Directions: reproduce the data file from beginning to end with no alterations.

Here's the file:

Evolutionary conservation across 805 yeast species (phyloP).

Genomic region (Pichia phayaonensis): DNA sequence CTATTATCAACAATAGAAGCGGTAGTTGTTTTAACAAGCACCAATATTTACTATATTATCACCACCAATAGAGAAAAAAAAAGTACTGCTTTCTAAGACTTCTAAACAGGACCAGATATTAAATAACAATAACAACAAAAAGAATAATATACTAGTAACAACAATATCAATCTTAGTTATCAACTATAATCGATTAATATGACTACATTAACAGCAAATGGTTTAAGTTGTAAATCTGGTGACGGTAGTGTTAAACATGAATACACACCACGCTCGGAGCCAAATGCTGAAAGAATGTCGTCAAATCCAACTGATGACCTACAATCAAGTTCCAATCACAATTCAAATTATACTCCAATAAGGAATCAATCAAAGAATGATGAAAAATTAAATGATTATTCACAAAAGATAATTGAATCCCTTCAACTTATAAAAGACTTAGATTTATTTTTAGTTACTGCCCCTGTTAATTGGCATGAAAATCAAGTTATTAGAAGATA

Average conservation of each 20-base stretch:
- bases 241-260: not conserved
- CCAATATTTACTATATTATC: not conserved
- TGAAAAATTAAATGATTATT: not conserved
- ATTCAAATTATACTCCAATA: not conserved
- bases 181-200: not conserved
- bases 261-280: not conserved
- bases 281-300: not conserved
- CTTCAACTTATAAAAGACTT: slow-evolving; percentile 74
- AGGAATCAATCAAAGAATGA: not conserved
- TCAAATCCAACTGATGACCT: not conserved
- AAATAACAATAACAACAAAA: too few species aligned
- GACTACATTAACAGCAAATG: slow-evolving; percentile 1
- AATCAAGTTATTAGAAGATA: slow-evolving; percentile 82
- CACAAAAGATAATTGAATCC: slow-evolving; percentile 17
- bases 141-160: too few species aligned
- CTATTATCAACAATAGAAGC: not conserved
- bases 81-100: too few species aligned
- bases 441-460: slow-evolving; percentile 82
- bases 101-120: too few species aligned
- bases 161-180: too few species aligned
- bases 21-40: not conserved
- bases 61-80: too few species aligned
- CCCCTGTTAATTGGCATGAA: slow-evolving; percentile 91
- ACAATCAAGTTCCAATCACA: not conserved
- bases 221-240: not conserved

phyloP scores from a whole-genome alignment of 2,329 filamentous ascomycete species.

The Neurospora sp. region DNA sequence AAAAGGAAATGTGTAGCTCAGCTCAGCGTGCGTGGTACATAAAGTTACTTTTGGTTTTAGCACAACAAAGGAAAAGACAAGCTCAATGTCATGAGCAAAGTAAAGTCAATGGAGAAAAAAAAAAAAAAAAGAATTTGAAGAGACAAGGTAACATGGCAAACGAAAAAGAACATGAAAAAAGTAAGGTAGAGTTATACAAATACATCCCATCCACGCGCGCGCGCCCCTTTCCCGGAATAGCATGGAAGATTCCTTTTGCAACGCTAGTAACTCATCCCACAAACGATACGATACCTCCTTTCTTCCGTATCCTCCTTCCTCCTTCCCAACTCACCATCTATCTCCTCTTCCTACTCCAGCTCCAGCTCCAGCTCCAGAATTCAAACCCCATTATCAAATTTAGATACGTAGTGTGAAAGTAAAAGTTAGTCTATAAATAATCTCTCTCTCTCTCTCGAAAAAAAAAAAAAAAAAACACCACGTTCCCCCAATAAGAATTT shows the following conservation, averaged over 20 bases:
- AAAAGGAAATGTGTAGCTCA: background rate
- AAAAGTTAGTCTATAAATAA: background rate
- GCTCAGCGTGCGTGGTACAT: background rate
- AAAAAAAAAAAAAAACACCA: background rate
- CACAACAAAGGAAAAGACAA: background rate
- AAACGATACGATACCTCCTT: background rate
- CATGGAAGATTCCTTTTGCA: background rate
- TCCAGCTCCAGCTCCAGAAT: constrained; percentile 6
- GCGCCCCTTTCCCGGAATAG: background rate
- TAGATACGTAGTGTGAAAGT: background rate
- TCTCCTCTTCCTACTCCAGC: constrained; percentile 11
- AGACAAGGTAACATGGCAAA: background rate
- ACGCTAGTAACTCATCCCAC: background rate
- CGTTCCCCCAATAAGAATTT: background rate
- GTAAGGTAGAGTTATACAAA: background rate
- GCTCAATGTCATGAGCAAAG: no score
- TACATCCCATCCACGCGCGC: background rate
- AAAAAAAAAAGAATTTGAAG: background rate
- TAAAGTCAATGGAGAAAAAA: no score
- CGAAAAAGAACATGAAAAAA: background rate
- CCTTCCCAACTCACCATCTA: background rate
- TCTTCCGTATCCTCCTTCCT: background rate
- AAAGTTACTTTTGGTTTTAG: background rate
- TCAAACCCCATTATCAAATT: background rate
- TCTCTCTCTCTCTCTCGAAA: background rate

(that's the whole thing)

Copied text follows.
Evolutionary conservation across 805 yeast species (phyloP).

Genomic region (Pichia phayaonensis): DNA sequence CTATTATCAACAATAGAAGCGGTAGTTGTTTTAACAAGCACCAATATTTACTATATTATCACCACCAATAGAGAAAAAAAAAGTACTGCTTTCTAAGACTTCTAAACAGGACCAGATATTAAATAACAATAACAACAAAAAGAATAATATACTAGTAACAACAATATCAATCTTAGTTATCAACTATAATCGATTAATATGACTACATTAACAGCAAATGGTTTAAGTTGTAAATCTGGTGACGGTAGTGTTAAACATGAATACACACCACGCTCGGAGCCAAATGCTGAAAGAATGTCGTCAAATCCAACTGATGACCTACAATCAAGTTCCAATCACAATTCAAATTATACTCCAATAAGGAATCAATCAAAGAATGATGAAAAATTAAATGATTATTCACAAAAGATAATTGAATCCCTTCAACTTATAAAAGACTTAGATTTATTTTTAGTTACTGCCCCTGTTAATTGGCATGAAAATCAAGTTATTAGAAGATA

Average conservation of each 20-base stretch:
- bases 241-260: not conserved
- CCAATATTTACTATATTATC: not conserved
- TGAAAAATTAAATGATTATT: not conserved
- ATTCAAATTATACTCCAATA: not conserved
- bases 181-200: not conserved
- bases 261-280: not conserved
- bases 281-300: not conserved
- CTTCAACTTATAAAAGACTT: slow-evolving; percentile 74
- AGGAATCAATCAAAGAATGA: not conserved
- TCAAATCCAACTGATGACCT: not conserved
- AAATAACAATAACAACAAAA: too few species aligned
- GACTACATTAACAGCAAATG: slow-evolving; percentile 1
- AATCAAGTTATTAGAAGATA: slow-evolving; percentile 82
- CACAAAAGATAATTGAATCC: slow-evolving; percentile 17
- bases 141-160: too few species aligned
- CTATTATCAACAATAGAAGC: not conserved
- bases 81-100: too few species aligned
- bases 441-460: slow-evolving; percentile 82
- bases 101-120: too few species aligned
- bases 161-180: too few species aligned
- bases 21-40: not conserved
- bases 61-80: too few species aligned
- CCCCTGTTAATTGGCATGAA: slow-evolving; percentile 91
- ACAATCAAGTTCCAATCACA: not conserved
- bases 221-240: not conserved

phyloP scores from a whole-genome alignment of 2,329 filamentous ascomycete species.

The Neurospora sp. region DNA sequence AAAAGGAAATGTGTAGCTCAGCTCAGCGTGCGTGGTACATAAAGTTACTTTTGGTTTTAGCACAACAAAGGAAAAGACAAGCTCAATGTCATGAGCAAAGTAAAGTCAATGGAGAAAAAAAAAAAAAAAAGAATTTGAAGAGACAAGGTAACATGGCAAACGAAAAAGAACATGAAAAAAGTAAGGTAGAGTTATACAAATACATCCCATCCACGCGCGCGCGCCCCTTTCCCGGAATAGCATGGAAGATTCCTTTTGCAACGCTAGTAACTCATCCCACAAACGATACGATACCTCCTTTCTTCCGTATCCTCCTTCCTCCTTCCCAACTCACCATCTATCTCCTCTTCCTACTCCAGCTCCAGCTCCAGCTCCAGAATTCAAACCCCATTATCAAATTTAGATACGTAGTGTGAAAGTAAAAGTTAGTCTATAAATAATCTCTCTCTCTCTCTCGAAAAAAAAAAAAAAAAAACACCACGTTCCCCCAATAAGAATTT shows the following conservation, averaged over 20 bases:
- AAAAGGAAATGTGTAGCTCA: background rate
- AAAAGTTAGTCTATAAATAA: background rate
- GCTCAGCGTGCGTGGTACAT: background rate
- AAAAAAAAAAAAAAACACCA: background rate
- CACAACAAAGGAAAAGACAA: background rate
- AAACGATACGATACCTCCTT: background rate
- CATGGAAGATTCCTTTTGCA: background rate
- TCCAGCTCCAGCTCCAGAAT: constrained; percentile 6
- GCGCCCCTTTCCCGGAATAG: background rate
- TAGATACGTAGTGTGAAAGT: background rate
- TCTCCTCTTCCTACTCCAGC: constrained; percentile 11
- AGACAAGGTAACATGGCAAA: background rate
- ACGCTAGTAACTCATCCCAC: background rate
- CGTTCCCCCAATAAGAATTT: background rate
- GTAAGGTAGAGTTATACAAA: background rate
- GCTCAATGTCATGAGCAAAG: no score
- TACATCCCATCCACGCGCGC: background rate
- AAAAAAAAAAGAATTTGAAG: background rate
- TAAAGTCAATGGAGAAAAAA: no score
- CGAAAAAGAACATGAAAAAA: background rate
- CCTTCCCAACTCACCATCTA: background rate
- TCTTCCGTATCCTCCTTCCT: background rate
- AAAGTTACTTTTGGTTTTAG: background rate
- TCAAACCCCATTATCAAATT: background rate
- TCTCTCTCTCTCTCTCGAAA: background rate